US7431439 *30. Apr. 20047. Okt. 2008Seiko Epson CorporationLiquid supply device and recording apparatus incorporating the same
US7665824 *31. Okt. 200323. Febr. 2010Hewlett-Packard Development Company, L.P.Printing system condenser
US806182410. Jan. 200722. Nov. 2011Seiko Epson CorporationInk cartridge for ink jet recording apparatus, connection unit and ink jet recording apparatus
US858519221. Nov. 201119. Nov. 2013Seiko Epson CorporationInk cartridge for ink jet recording apparatus, connection unit and ink jet recording apparatus
EP2060398A2 *16. Febr. 200120. Mai 2009Seiko Epson CorporationInk cartridge for ink jet recording apparatus, connection unit and ink jet recording apparatus
EP2149453A2 *16. Febr. 20013. Febr. 2010Seiko Epson CorporationInk cartridge for ink jet recording apparatus, connection unit and ink jet recording apparatus
Klassifizierungen
US-Klassifikation347/86
Internationale KlassifikationB41J2/175
UnternehmensklassifikationB41J2/17566, B41J2/17513, B41J2/17553
Europäische KlassifikationB41J2/175C2, B41J2/175C8, B41J2/175L
Juristische Ereignisse
DatumCodeEreignisBeschreibung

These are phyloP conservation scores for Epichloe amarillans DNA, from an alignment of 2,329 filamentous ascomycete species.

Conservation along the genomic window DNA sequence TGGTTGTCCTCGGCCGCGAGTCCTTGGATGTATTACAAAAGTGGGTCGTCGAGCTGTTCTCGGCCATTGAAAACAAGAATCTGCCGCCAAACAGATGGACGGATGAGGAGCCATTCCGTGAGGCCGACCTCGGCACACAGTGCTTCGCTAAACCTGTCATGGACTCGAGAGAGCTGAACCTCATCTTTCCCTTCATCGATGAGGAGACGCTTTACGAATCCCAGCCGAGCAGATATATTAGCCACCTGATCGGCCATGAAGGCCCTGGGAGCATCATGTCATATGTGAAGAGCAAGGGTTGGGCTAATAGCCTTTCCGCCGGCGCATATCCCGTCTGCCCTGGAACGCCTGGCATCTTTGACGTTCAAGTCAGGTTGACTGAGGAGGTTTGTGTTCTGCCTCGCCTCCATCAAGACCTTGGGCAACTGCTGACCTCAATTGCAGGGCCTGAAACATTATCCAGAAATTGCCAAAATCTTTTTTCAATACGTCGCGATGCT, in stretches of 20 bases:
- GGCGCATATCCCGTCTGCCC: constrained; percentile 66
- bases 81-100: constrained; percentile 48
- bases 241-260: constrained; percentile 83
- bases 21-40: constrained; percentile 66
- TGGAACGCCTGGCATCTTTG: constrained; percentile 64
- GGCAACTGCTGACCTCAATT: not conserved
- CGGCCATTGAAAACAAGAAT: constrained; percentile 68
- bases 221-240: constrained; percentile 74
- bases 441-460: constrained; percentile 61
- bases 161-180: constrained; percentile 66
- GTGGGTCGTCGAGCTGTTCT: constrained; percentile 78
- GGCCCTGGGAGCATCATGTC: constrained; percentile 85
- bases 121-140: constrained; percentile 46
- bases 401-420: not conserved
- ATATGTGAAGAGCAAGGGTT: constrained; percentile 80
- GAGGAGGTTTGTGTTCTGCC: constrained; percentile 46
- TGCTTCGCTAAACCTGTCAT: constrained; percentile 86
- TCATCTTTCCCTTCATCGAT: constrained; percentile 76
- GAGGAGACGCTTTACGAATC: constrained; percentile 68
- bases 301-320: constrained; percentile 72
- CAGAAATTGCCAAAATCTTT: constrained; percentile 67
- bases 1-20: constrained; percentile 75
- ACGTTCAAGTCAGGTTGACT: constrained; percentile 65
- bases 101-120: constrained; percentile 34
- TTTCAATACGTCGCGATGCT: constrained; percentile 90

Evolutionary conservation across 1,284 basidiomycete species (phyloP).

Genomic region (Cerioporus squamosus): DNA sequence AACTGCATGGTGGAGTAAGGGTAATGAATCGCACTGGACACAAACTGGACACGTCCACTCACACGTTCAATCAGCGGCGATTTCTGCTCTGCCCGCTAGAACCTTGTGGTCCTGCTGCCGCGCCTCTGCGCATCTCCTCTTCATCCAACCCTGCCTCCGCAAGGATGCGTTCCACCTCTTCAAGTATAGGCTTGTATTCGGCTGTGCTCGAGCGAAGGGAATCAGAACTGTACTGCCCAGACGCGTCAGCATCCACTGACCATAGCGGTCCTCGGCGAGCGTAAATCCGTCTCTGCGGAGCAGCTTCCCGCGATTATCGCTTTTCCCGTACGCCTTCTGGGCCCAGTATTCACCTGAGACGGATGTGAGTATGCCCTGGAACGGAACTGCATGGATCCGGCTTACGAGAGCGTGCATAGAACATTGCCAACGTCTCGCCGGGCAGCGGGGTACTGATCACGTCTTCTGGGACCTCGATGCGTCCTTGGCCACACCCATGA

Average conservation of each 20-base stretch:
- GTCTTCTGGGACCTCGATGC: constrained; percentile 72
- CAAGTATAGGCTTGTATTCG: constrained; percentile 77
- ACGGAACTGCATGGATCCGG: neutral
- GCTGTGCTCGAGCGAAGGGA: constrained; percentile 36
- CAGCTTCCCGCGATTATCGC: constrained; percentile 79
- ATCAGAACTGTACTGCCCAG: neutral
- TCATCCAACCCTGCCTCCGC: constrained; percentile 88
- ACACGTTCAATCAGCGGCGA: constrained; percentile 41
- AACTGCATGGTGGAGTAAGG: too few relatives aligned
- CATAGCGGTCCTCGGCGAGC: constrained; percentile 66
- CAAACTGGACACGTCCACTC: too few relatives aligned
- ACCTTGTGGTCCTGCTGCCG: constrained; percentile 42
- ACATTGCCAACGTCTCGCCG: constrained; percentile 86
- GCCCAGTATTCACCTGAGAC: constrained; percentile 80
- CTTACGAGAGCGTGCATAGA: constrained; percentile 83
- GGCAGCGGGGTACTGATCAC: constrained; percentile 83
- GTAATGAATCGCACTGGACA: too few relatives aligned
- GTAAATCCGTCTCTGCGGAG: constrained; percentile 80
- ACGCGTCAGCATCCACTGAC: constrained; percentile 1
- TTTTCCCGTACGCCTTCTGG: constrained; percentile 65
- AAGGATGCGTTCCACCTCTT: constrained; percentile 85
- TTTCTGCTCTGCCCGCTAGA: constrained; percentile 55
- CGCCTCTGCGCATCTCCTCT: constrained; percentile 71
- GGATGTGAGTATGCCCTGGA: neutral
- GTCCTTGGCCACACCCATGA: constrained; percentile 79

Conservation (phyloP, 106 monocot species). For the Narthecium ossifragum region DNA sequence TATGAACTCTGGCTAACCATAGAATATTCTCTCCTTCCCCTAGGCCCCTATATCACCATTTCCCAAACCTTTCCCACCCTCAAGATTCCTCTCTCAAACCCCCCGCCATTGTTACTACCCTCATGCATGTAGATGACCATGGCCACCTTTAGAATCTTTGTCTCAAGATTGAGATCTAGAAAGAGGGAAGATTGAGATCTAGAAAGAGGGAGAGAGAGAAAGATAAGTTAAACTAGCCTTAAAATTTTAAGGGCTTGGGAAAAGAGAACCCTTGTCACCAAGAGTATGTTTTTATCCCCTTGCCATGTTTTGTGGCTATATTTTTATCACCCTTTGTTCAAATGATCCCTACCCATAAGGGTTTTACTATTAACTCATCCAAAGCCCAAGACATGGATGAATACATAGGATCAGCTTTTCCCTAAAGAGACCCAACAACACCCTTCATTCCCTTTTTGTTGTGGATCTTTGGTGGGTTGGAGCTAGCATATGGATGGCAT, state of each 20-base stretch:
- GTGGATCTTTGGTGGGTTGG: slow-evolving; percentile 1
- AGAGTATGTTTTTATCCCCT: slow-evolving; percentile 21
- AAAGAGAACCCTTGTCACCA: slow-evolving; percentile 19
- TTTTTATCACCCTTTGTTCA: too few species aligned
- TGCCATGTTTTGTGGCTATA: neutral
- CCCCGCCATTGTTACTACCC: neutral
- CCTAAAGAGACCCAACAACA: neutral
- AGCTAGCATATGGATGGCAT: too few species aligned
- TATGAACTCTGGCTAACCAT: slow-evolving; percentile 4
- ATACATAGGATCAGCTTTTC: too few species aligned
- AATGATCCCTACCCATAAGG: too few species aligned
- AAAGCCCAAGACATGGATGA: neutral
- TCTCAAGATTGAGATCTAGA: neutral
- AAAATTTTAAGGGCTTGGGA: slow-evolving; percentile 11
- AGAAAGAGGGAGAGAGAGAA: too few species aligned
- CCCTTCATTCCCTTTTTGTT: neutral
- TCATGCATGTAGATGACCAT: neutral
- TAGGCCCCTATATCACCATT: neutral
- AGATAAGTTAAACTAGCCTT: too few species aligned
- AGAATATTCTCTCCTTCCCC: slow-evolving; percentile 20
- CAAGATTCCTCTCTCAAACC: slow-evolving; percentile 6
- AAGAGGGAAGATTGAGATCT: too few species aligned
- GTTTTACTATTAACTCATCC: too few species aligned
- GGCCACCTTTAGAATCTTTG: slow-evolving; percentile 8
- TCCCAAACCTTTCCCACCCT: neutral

22. Sept. 2011ASAssignment
Owner name: HEWLETT-PACKARD DEVELOPMENT COMPANY, L.P., TEXAS
Effective date: 20030131
Free format text: ASSIGNMENT OF ASSIGNORS INTEREST;ASSIGNOR:HEWLETT-PACKARD COMPANY;REEL/FRAME:026945/0699
23. Dez. 2009FPAYFee payment
Year of fee payment: 12
23. Dez. 2005FPAYFee payment
Year of fee payment: 8
15. Jan. 2002REMIMaintenance fee reminder mailed
21. Dez. 2001FPAYFee payment
Year of fee payment: 4
16. Jan. 2001ASAssignment
Owner name: HEWLETT-PACKARD COMPANY, COLORADO
Free format text: MERGER;ASSIGNOR:HEWLETT-PACKARD COMPANY;REEL/FRAME:011523/0469
Effective date: 19980520
Owner name: HEWLETT-PACKARD COMPANY INTELLECTUAL PROPERTY ADMI
4. Juni 1996ASAssignment
Owner name: HEWLETT-PACKARD COMPANY, CALIFORNIA
Free format text: ASSIGNMENT OF ASSIGNORS INTEREST;ASSIGNOR:MERRILL, DAVID O.;REEL/FRAME:007989/0835
Effective date: 19960213